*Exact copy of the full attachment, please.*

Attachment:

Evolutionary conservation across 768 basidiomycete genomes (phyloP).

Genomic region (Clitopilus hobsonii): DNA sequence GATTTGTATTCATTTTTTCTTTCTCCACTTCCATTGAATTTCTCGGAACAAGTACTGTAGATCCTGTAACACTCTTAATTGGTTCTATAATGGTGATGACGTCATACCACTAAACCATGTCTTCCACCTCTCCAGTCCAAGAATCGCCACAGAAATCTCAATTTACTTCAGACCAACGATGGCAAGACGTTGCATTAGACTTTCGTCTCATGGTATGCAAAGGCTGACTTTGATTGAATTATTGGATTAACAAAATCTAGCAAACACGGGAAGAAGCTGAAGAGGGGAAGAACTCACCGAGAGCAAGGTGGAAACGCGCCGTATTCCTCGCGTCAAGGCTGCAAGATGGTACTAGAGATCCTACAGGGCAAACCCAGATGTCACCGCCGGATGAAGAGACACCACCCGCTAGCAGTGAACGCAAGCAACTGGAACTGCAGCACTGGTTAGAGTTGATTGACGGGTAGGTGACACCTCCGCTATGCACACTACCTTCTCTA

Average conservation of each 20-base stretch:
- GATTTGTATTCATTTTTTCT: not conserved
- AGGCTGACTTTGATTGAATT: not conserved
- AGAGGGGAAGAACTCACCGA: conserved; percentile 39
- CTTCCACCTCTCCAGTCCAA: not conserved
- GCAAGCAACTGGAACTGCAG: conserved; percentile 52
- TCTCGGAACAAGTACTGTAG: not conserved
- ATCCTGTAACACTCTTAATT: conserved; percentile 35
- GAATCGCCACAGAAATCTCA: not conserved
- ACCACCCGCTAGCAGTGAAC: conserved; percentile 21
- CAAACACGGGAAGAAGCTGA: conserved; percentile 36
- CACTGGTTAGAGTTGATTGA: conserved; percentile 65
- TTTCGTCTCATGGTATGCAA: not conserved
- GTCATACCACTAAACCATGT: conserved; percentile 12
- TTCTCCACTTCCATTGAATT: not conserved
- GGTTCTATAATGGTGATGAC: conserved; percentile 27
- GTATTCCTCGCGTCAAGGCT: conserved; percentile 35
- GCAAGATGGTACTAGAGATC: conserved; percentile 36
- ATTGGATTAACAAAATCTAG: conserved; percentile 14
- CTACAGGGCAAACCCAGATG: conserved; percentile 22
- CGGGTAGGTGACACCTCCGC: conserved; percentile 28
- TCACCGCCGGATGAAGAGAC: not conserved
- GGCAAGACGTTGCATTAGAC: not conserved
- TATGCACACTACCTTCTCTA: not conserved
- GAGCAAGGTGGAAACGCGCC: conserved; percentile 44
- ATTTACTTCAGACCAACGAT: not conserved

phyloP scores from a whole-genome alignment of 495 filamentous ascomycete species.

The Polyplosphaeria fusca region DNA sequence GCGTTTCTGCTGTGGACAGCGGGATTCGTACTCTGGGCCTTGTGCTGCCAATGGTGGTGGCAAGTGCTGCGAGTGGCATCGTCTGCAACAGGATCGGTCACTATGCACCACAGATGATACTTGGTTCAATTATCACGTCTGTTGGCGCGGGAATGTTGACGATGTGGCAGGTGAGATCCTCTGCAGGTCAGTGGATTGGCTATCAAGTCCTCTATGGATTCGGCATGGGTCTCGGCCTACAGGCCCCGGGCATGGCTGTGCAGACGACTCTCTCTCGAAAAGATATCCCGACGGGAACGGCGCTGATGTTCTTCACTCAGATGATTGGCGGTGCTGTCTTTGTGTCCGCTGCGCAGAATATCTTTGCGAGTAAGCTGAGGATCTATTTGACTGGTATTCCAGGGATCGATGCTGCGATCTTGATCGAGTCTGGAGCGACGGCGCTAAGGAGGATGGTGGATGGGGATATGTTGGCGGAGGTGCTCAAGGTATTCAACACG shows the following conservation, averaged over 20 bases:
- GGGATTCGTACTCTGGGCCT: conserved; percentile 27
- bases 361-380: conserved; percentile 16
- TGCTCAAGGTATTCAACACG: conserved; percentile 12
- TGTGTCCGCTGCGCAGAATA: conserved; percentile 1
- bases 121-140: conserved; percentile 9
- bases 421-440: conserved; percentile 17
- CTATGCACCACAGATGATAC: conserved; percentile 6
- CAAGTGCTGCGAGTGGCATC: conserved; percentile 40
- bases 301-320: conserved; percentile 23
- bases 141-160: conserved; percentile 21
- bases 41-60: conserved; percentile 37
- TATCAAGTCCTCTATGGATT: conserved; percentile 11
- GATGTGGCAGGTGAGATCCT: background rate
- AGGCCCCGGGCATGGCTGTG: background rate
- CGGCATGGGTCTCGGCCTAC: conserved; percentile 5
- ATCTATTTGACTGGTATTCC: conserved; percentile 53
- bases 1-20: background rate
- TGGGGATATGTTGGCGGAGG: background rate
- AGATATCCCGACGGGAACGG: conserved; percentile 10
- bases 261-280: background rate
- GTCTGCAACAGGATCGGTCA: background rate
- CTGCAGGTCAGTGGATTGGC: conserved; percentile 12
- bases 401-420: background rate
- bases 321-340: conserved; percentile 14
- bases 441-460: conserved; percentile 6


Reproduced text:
Evolutionary conservation across 768 basidiomycete genomes (phyloP).

Genomic region (Clitopilus hobsonii): DNA sequence GATTTGTATTCATTTTTTCTTTCTCCACTTCCATTGAATTTCTCGGAACAAGTACTGTAGATCCTGTAACACTCTTAATTGGTTCTATAATGGTGATGACGTCATACCACTAAACCATGTCTTCCACCTCTCCAGTCCAAGAATCGCCACAGAAATCTCAATTTACTTCAGACCAACGATGGCAAGACGTTGCATTAGACTTTCGTCTCATGGTATGCAAAGGCTGACTTTGATTGAATTATTGGATTAACAAAATCTAGCAAACACGGGAAGAAGCTGAAGAGGGGAAGAACTCACCGAGAGCAAGGTGGAAACGCGCCGTATTCCTCGCGTCAAGGCTGCAAGATGGTACTAGAGATCCTACAGGGCAAACCCAGATGTCACCGCCGGATGAAGAGACACCACCCGCTAGCAGTGAACGCAAGCAACTGGAACTGCAGCACTGGTTAGAGTTGATTGACGGGTAGGTGACACCTCCGCTATGCACACTACCTTCTCTA

Average conservation of each 20-base stretch:
- GATTTGTATTCATTTTTTCT: not conserved
- AGGCTGACTTTGATTGAATT: not conserved
- AGAGGGGAAGAACTCACCGA: conserved; percentile 39
- CTTCCACCTCTCCAGTCCAA: not conserved
- GCAAGCAACTGGAACTGCAG: conserved; percentile 52
- TCTCGGAACAAGTACTGTAG: not conserved
- ATCCTGTAACACTCTTAATT: conserved; percentile 35
- GAATCGCCACAGAAATCTCA: not conserved
- ACCACCCGCTAGCAGTGAAC: conserved; percentile 21
- CAAACACGGGAAGAAGCTGA: conserved; percentile 36
- CACTGGTTAGAGTTGATTGA: conserved; percentile 65
- TTTCGTCTCATGGTATGCAA: not conserved
- GTCATACCACTAAACCATGT: conserved; percentile 12
- TTCTCCACTTCCATTGAATT: not conserved
- GGTTCTATAATGGTGATGAC: conserved; percentile 27
- GTATTCCTCGCGTCAAGGCT: conserved; percentile 35
- GCAAGATGGTACTAGAGATC: conserved; percentile 36
- ATTGGATTAACAAAATCTAG: conserved; percentile 14
- CTACAGGGCAAACCCAGATG: conserved; percentile 22
- CGGGTAGGTGACACCTCCGC: conserved; percentile 28
- TCACCGCCGGATGAAGAGAC: not conserved
- GGCAAGACGTTGCATTAGAC: not conserved
- TATGCACACTACCTTCTCTA: not conserved
- GAGCAAGGTGGAAACGCGCC: conserved; percentile 44
- ATTTACTTCAGACCAACGAT: not conserved

phyloP scores from a whole-genome alignment of 495 filamentous ascomycete species.

The Polyplosphaeria fusca region DNA sequence GCGTTTCTGCTGTGGACAGCGGGATTCGTACTCTGGGCCTTGTGCTGCCAATGGTGGTGGCAAGTGCTGCGAGTGGCATCGTCTGCAACAGGATCGGTCACTATGCACCACAGATGATACTTGGTTCAATTATCACGTCTGTTGGCGCGGGAATGTTGACGATGTGGCAGGTGAGATCCTCTGCAGGTCAGTGGATTGGCTATCAAGTCCTCTATGGATTCGGCATGGGTCTCGGCCTACAGGCCCCGGGCATGGCTGTGCAGACGACTCTCTCTCGAAAAGATATCCCGACGGGAACGGCGCTGATGTTCTTCACTCAGATGATTGGCGGTGCTGTCTTTGTGTCCGCTGCGCAGAATATCTTTGCGAGTAAGCTGAGGATCTATTTGACTGGTATTCCAGGGATCGATGCTGCGATCTTGATCGAGTCTGGAGCGACGGCGCTAAGGAGGATGGTGGATGGGGATATGTTGGCGGAGGTGCTCAAGGTATTCAACACG shows the following conservation, averaged over 20 bases:
- GGGATTCGTACTCTGGGCCT: conserved; percentile 27
- bases 361-380: conserved; percentile 16
- TGCTCAAGGTATTCAACACG: conserved; percentile 12
- TGTGTCCGCTGCGCAGAATA: conserved; percentile 1
- bases 121-140: conserved; percentile 9
- bases 421-440: conserved; percentile 17
- CTATGCACCACAGATGATAC: conserved; percentile 6
- CAAGTGCTGCGAGTGGCATC: conserved; percentile 40
- bases 301-320: conserved; percentile 23
- bases 141-160: conserved; percentile 21
- bases 41-60: conserved; percentile 37
- TATCAAGTCCTCTATGGATT: conserved; percentile 11
- GATGTGGCAGGTGAGATCCT: background rate
- AGGCCCCGGGCATGGCTGTG: background rate
- CGGCATGGGTCTCGGCCTAC: conserved; percentile 5
- ATCTATTTGACTGGTATTCC: conserved; percentile 53
- bases 1-20: background rate
- TGGGGATATGTTGGCGGAGG: background rate
- AGATATCCCGACGGGAACGG: conserved; percentile 10
- bases 261-280: background rate
- GTCTGCAACAGGATCGGTCA: background rate
- CTGCAGGTCAGTGGATTGGC: conserved; percentile 12
- bases 401-420: background rate
- bases 321-340: conserved; percentile 14
- bases 441-460: conserved; percentile 6